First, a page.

The surface hoar reached over one centimeter in length on this morning; the thermometer reads -25 below zero. The winter world on the Kelly Campus brings little sound and even fewer movements. All is still; there is not an animal to be found outside. Inside, however, there is an abundance of activity. Graduate students started 2013 by engaging with various endeavors; all of which require full commitment and engagement.
One third of the Graduate cohort began 2013 by working with 12 high achieving students from Missouri. Graduate students carefully crafted a series of lessons that will educate this group of gifted and talented students from the Midwest about the various plant and animal adaptations of the Greater Yellowstone Ecosystem, snow science, and how abiotic forces influence the biotic world. Each day, students will have an opportunity to travel on cross-country skis or snowshoes, further honing their connection to this winter wonderland.
Graduate students who did not begin the year teaching are currently engaged in the course Ecological Inquiry, taught by Dr. Kevin Krasnow. During this interdisciplinary course, graduate students will examine one of the many highly contentious natural resource management issues of the Rocky Mountain West. Some will choose to explore the various stakeholders involved with the supplemental feeding of elk in the region. Others will look at the effects of fossil fuel extraction on human and natural communities. Regardless of the topic, graduate students will develop an understanding of how various natural resource issues in the West shape our policy and our understanding of the land.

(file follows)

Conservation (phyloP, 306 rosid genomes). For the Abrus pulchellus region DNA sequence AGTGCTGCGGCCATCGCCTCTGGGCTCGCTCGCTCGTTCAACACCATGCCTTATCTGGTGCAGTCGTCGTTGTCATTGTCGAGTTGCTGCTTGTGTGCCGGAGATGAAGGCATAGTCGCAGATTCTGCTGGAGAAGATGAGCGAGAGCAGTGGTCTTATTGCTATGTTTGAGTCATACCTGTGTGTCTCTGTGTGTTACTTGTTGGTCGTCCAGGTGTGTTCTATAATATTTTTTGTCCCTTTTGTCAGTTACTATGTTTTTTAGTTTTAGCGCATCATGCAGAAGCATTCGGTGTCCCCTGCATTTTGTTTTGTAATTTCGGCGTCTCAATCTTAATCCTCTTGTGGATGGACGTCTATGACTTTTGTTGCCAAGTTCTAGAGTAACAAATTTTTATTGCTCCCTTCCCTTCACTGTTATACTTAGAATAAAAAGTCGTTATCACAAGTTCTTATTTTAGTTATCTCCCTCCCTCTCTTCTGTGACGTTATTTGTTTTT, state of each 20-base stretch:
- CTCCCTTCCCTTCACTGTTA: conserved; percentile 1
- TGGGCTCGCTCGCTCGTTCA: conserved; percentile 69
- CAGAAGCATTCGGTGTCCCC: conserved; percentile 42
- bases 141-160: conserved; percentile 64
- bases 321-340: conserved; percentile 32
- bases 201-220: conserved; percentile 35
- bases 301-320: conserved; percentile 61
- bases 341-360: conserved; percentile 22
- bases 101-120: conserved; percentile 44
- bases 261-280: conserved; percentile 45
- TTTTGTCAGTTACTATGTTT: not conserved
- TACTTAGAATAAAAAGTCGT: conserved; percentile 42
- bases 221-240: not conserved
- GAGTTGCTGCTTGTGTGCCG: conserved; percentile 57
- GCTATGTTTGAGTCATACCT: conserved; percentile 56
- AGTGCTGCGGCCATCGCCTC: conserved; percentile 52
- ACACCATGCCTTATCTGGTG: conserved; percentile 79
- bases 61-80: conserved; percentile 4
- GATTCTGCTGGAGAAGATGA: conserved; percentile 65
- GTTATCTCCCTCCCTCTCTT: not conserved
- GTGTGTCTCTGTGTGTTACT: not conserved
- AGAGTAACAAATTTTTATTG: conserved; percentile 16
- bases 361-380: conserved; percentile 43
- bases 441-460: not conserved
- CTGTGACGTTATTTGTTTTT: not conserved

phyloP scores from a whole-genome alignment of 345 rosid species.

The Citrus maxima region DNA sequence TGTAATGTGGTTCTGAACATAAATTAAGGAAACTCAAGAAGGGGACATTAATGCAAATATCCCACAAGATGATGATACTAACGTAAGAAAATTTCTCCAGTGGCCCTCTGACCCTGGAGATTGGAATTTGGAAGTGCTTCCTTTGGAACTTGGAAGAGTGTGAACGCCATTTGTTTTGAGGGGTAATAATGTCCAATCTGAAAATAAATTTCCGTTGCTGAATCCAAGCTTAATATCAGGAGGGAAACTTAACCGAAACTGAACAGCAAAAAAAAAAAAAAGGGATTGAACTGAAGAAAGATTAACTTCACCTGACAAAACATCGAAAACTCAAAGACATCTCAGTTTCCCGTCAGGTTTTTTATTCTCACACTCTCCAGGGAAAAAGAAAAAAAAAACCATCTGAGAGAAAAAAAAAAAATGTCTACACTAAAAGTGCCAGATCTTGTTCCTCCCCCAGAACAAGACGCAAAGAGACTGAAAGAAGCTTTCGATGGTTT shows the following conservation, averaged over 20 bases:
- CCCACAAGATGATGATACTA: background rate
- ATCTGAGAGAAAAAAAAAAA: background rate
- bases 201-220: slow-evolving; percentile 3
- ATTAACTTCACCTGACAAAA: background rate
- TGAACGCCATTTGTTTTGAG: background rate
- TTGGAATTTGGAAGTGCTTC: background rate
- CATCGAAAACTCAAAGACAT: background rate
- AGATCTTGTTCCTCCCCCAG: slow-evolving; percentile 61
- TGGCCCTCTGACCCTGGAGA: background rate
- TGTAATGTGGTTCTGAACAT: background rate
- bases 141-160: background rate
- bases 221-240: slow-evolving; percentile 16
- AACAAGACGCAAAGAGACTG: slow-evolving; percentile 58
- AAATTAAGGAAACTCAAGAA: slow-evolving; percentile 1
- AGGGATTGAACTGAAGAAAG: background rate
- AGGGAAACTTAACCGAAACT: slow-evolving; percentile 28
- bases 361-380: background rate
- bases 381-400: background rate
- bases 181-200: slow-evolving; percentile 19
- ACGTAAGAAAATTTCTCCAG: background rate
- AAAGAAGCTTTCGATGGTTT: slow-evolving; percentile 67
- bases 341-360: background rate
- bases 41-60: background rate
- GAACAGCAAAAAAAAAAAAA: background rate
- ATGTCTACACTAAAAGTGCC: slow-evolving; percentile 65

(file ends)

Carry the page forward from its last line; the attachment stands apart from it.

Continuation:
Whether teaching or participating in academics, 2013 has started off with a flurry of activity for graduate students. And while the temperature outside remains low, their enthusiasm for educating others about the splendor and complexity of this place remains intense. Not even a morning when mercury reads well below zero can squelch their passion.